Eco grass

Photo: Thinkstock

This year expand your karmic footprint by choosing a goal that's good for both you and the planet. Use this guide to find an eco-friendly promise that you'll actually keep.

If You've Got 5 Minutes for the Environment...
Reset the schedule on your automatic sprinklers so your lawn is irrigated in the early morning or late evening. Evaporation during daytime hours means as much as 30 percent of water never makes it into the soil, which can amount to 126 gallons of water wasted each week at your house alone.
Eco toilet

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If You've Got 30 Minutes for the Environment...
Older toilets use as much as seven gallons of water with each flush—when less than a gallon can do the trick. Not ready to replace a gallon guzzler? Fill a plastic bottle with water and a bit of sand or gravel and submerge it in the tank (careful to keep clear of the stopper) for a do-it-yourself low-flow throne.

Photo: Thinkstock

If You've Got an Afternoon for the Environment...
Tweaking the energy efficiency of your home doesn't have to mean replacing your appliances. The U.S. Department of Energy's site gives step-by-step instructions on conducting a home-energy assessment and shows how a few freebie changes—closing the fireplace damper, lowering the hot-water heater to 120 degrees—can save water, energy and dollars.

Photo: Thinkstock

If You've Got $1 for the Environment...
Each year the average U.S. home receives 1.5 trees' worth of junk mail—mostly unopened credit card offers, solicitations, and catalogs. For a measly buck, you can register to block junk mail at
Eco Power Strip

Photo: Courtesy of Belkin

If You've Got Less than $50 for the Environment...
Even in the off position, many electronics suck energy, which accounts for up to 10 percent of your electricity bill. The Smart Strip surge protector (from $29; cuts power to peripherals like printers, scanners, and DVD players when the main device (your computer or TV) is off. Belkin's Conserve Valet ($40; charges four USB gadgets (phones, iPods, camera) but shuts down completely when the dock is empty.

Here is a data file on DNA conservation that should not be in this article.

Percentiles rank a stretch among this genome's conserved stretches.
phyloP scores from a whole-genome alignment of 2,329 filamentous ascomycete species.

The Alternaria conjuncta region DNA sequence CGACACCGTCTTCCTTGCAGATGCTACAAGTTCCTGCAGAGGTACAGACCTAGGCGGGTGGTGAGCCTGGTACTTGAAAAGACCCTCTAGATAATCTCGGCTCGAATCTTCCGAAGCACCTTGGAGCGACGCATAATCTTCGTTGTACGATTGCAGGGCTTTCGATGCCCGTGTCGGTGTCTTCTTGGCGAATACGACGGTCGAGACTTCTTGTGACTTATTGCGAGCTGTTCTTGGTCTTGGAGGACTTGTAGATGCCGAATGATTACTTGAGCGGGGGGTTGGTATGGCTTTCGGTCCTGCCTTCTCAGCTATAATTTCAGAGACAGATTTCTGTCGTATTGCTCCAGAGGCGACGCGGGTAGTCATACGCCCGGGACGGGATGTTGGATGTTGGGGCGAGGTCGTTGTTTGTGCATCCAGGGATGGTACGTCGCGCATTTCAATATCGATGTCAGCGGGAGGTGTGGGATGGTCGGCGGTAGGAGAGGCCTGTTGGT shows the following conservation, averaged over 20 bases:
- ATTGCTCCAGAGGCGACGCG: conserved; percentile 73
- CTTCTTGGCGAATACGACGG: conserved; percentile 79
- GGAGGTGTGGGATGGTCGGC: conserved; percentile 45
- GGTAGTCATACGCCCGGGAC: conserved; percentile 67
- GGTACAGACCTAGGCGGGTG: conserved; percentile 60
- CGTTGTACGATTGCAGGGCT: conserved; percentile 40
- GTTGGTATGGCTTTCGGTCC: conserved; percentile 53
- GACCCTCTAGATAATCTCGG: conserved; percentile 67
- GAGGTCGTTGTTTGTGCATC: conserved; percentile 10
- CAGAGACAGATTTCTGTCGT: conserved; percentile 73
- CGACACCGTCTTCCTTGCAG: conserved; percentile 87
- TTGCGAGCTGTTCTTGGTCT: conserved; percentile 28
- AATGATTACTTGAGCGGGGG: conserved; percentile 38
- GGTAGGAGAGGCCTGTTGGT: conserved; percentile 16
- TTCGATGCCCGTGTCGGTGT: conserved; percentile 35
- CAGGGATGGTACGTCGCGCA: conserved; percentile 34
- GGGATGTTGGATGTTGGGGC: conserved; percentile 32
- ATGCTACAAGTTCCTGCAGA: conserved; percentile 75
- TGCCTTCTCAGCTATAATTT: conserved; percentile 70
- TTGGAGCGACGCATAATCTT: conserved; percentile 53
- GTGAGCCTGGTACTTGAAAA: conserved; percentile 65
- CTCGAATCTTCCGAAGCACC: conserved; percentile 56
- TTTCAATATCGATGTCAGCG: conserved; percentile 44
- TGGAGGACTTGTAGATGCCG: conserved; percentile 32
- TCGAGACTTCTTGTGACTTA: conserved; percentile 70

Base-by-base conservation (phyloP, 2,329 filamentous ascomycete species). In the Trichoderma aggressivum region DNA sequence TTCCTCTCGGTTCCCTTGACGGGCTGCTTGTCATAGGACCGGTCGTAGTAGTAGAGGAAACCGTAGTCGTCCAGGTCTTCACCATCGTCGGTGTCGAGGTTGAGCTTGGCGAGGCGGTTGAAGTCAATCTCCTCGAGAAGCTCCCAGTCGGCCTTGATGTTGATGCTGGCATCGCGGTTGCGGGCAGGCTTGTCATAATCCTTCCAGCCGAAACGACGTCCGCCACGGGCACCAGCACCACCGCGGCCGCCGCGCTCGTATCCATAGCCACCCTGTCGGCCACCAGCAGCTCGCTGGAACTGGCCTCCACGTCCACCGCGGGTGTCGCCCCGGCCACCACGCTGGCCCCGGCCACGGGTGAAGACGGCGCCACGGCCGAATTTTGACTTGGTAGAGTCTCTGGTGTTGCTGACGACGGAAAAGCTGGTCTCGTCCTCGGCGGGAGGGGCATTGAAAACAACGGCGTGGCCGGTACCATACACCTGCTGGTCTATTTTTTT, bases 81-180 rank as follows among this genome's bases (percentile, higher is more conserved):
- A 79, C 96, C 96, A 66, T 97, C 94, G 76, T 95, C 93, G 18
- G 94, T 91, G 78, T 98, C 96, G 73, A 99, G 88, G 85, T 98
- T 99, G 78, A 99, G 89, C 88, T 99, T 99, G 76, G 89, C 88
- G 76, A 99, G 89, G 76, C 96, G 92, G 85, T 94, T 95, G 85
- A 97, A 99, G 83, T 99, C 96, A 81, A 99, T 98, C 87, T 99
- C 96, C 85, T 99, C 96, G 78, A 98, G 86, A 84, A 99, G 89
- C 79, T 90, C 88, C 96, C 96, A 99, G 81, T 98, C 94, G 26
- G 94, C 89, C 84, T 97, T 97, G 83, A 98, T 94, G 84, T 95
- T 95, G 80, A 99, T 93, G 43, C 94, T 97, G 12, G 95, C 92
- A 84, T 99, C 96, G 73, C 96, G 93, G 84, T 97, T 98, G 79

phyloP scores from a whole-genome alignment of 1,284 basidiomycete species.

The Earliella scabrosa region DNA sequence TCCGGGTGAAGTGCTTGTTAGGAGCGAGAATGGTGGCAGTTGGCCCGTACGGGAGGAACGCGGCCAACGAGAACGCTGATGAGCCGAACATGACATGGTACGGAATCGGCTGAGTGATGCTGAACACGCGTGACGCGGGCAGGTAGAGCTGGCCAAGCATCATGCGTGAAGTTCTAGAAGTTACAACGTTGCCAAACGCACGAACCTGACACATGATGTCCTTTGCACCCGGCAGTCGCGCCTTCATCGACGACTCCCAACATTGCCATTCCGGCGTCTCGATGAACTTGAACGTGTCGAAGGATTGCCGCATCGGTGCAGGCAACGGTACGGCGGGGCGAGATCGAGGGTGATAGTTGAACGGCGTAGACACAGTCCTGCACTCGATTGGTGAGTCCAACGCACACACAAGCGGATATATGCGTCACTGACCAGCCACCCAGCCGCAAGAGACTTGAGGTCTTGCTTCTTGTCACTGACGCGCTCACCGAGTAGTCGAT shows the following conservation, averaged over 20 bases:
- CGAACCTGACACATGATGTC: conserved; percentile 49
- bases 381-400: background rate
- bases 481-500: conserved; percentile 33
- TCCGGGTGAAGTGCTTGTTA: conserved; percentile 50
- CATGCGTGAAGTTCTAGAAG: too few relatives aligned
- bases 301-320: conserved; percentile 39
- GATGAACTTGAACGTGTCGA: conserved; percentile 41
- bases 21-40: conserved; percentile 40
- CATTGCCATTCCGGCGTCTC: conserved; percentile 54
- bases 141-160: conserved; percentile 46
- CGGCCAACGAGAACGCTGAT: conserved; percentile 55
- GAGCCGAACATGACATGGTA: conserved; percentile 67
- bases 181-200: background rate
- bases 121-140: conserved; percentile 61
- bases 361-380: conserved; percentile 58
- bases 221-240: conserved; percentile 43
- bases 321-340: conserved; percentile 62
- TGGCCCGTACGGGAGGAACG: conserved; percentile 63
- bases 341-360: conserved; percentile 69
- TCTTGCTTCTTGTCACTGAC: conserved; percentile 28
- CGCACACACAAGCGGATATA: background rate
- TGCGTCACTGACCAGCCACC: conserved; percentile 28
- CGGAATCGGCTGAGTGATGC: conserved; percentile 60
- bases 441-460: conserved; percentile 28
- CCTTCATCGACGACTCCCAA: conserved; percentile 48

Photo: Courtesy of Hunter Douglas

If You've Got Lots of Money for the Environment...
As much as 30 percent of your home's heating and cooling energy goes out the window—literally. But the honeycomb pattern of Hunter Douglas's Duette Architella insulating shade (from $300; lets light through while slashing energy loss by up to half (and lowering your utility bills to boot).
To go ware

Photo: Courtesy of To-Go Ware

If You Want Your Break to Be Green...
It's sad enough we're often stuck eating lunch at our desks. What's worse is mindlessly grabbing a plastic fork or spoon each day from the cafeteria—contributing to the estimated 40 billion that wind up in U.S. landfills annually. An easy fix: keep your flatware at your desk, like To-Go Ware's bamboo utensil set with a storage pouch made from recycled plastic ($13,

Photo: Thinkstock

If You Want to Be Green On the Clock...
Those e-mail signatures reminding you to print only when necessary are about one kajillionth as eco-effective as using double-sided printing and copying. The average office worker in the United States uses 10,000 pieces of paper each year, so slashing that number is well worth the ten frustrating minutes it takes to figure out your machine's settings.

Photo: Courtesy of Method

If You Want to Buy Less...
Made from 95 percent natural and renewable ingredients, Method Laundry Detergent ($15.50; is eight times more concentrated than conventional cleaners, which means one compact bottle can handle 50 loads—while using 36 percent less plastic and 33 percent less energy and oil to produce.
High chair

Photo: Thinkstock

If You Want to Create Less Trash...
Recycling paper, aluminum, and glass is second nature by now. But what about your toddler's high chair or the padding under the old carpet? Visit to find surprising recycling initiatives in your area.

Photo: Ben Goldstein/Studio D

If You Want Your Face to Be Green...
Developed by celebrity makeup artist Rose-Marie Swift, RMS Beauty's luscious eyeshadows, lipcolors, and skin balms are 98 percent organic, come in plastic-free recyclable glass pots, and are packaged in paper and boxes made at a wind-powered factory ($18 to $38,

Photo: Ben Goldstein/Studio D

If You Want Your Underarms to Be Green...
The energy it takes to mine enough aluminum for one stick of antiperspirant could power your laptop for a half hour. Switch to a deodorant; for a serious upgrade, consider Lush's deodorant bars ($8, They're aluminum-free, made of only natural ingredients, and have zero plastic packaging.

Next: How to go green on any budget